Laser technology was initially deployed in the early 1990s, coinciding with the first major automation initiatives in the container terminal industry. Since then, the drive towards more automated and safer container handling has engendered a productive collaboration between terminal operators and laser technology suppliers, spurring rapid performance improvements and an expanding range of applications.
The workflow in an automated terminal is potentially higher, more consistent and safer than for manned operations – hence the growing industry interest. But in automated facilities, robotic or remotelycontrolled handling equipment has to ‘see’ and position itself to a high degree of accuracy. Also, as unmanned operations do not mean there are no people on the terminal, there is a need for safety devices that can recognise and respond to potentially dangerous situations.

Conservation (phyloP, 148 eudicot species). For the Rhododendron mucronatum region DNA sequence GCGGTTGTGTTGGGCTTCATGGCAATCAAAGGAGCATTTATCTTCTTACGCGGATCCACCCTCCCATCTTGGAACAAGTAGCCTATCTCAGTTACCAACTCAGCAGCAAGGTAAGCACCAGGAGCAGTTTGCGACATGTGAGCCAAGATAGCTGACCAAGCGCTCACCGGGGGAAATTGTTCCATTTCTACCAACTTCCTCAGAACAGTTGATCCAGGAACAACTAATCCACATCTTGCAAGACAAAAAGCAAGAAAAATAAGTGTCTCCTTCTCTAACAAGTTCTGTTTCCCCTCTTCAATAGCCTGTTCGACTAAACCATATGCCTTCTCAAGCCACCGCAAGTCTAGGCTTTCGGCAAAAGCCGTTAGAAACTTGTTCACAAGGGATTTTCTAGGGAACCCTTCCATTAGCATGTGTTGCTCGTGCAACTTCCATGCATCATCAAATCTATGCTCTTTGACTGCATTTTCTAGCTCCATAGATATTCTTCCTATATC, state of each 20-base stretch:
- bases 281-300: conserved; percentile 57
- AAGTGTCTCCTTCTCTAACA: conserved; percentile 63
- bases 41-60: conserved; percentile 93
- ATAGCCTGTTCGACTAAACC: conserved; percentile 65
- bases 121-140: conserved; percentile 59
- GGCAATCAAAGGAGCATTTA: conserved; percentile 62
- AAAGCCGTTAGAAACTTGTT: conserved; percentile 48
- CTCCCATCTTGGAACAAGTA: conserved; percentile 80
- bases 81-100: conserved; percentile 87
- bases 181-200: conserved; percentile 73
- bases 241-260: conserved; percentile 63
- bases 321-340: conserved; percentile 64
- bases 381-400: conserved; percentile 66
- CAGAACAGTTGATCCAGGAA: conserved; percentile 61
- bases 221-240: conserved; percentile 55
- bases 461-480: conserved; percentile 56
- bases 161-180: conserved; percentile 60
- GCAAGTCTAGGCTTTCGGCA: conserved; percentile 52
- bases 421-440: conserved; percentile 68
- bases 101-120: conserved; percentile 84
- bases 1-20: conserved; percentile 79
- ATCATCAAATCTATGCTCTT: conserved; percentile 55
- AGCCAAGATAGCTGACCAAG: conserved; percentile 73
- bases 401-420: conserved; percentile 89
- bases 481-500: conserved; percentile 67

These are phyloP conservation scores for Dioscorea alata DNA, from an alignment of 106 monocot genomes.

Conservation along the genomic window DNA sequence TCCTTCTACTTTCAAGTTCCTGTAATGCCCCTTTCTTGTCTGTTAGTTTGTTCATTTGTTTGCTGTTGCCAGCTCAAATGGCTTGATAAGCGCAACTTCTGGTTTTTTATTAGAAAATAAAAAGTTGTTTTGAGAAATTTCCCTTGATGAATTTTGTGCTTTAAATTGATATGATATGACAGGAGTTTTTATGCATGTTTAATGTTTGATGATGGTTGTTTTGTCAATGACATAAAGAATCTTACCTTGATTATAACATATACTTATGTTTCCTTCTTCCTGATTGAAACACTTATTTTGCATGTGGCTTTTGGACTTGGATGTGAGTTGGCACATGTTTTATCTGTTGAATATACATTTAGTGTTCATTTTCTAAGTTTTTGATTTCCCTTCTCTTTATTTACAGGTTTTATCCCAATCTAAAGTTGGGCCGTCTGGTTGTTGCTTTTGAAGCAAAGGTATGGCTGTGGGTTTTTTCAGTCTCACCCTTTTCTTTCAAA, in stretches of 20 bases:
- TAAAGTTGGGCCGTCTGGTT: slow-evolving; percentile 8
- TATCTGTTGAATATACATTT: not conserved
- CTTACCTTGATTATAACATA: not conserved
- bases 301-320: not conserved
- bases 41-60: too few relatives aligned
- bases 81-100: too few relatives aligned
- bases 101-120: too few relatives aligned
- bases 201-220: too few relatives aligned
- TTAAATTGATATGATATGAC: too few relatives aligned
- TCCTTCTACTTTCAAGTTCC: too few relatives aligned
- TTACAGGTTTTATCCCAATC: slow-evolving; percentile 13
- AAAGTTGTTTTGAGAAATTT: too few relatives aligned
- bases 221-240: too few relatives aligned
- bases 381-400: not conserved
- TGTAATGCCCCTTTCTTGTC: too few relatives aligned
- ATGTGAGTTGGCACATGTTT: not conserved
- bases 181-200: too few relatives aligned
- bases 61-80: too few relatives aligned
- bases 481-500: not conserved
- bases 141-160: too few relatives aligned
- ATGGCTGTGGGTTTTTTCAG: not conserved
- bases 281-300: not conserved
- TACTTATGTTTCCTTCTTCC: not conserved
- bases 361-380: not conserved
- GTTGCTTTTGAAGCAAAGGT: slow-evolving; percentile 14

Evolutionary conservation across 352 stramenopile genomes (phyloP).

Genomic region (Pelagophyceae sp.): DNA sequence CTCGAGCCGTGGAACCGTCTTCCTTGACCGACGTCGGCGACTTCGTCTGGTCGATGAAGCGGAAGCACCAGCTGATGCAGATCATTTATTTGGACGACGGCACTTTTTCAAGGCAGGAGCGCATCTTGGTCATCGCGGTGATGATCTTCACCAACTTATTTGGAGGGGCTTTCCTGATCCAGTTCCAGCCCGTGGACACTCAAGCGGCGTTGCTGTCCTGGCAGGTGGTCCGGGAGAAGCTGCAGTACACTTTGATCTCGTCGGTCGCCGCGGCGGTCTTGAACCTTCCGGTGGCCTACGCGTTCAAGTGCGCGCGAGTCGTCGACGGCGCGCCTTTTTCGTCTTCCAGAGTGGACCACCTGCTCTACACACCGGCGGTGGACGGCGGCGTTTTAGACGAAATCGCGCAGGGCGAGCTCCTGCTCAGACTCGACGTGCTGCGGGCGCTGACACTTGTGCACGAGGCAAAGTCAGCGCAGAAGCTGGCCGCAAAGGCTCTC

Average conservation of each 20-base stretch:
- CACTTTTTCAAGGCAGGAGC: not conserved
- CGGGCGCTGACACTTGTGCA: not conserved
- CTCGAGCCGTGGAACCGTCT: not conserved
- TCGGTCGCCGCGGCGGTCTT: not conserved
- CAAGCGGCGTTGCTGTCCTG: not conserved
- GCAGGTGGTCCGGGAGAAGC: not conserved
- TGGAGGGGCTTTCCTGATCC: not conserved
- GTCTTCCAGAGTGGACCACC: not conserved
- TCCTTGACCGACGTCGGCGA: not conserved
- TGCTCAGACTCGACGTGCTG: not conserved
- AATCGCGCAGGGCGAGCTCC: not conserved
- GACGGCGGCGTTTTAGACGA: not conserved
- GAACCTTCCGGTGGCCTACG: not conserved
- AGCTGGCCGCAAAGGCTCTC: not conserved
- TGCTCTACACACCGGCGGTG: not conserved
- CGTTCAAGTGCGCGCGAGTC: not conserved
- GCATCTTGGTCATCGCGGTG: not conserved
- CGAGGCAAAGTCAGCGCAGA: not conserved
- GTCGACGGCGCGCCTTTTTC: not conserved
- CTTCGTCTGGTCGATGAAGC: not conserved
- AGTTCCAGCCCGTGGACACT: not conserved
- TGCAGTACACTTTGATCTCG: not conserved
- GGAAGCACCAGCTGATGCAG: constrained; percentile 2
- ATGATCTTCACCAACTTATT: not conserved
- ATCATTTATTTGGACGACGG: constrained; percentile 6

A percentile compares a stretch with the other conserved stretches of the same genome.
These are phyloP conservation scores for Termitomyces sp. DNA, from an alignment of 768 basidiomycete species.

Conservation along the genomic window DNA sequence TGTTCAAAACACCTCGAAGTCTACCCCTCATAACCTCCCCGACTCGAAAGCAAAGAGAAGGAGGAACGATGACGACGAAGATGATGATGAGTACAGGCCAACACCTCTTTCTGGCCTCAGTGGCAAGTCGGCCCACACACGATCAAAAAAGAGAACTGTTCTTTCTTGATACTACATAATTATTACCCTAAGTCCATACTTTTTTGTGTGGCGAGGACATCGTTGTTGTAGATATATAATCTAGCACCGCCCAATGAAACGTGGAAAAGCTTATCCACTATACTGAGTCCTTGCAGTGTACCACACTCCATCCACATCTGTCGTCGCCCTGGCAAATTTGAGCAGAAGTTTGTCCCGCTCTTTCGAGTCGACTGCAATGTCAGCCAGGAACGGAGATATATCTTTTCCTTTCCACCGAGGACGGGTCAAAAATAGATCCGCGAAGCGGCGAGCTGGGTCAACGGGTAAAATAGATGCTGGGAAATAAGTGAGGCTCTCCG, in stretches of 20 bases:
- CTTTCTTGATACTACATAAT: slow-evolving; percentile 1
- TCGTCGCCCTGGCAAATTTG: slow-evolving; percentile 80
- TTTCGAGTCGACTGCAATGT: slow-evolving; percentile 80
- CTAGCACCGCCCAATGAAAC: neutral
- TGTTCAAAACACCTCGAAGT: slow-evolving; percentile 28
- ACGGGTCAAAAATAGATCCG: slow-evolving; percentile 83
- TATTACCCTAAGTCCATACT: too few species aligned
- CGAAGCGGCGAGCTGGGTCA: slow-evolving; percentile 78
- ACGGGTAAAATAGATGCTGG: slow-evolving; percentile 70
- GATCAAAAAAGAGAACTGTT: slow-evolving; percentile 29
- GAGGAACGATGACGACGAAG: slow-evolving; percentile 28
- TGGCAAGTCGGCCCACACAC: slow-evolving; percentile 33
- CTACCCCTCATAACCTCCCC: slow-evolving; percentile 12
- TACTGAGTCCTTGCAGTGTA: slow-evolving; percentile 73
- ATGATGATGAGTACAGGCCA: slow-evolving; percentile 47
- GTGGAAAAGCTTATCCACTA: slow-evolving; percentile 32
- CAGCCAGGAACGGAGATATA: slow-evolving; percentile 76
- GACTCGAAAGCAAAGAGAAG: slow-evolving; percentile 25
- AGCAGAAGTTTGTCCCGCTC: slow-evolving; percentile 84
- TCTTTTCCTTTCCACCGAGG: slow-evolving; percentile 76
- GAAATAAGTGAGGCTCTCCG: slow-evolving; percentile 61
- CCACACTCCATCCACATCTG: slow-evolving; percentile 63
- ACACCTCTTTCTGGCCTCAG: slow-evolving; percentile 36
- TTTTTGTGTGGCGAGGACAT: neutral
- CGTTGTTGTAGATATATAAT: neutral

Both of these areas depend heavily on automated recognition. Laser, along with other location and identification technologies like RFID, GPS, OCR and radar, is therefore a key component in today’s automated terminals. Manual terminals are also implementing laser systems to improve safety, such as in collision prevention.
Key applications for laser systems today include:
• Verifying the position of trucks, …
To read full articles, download PDF.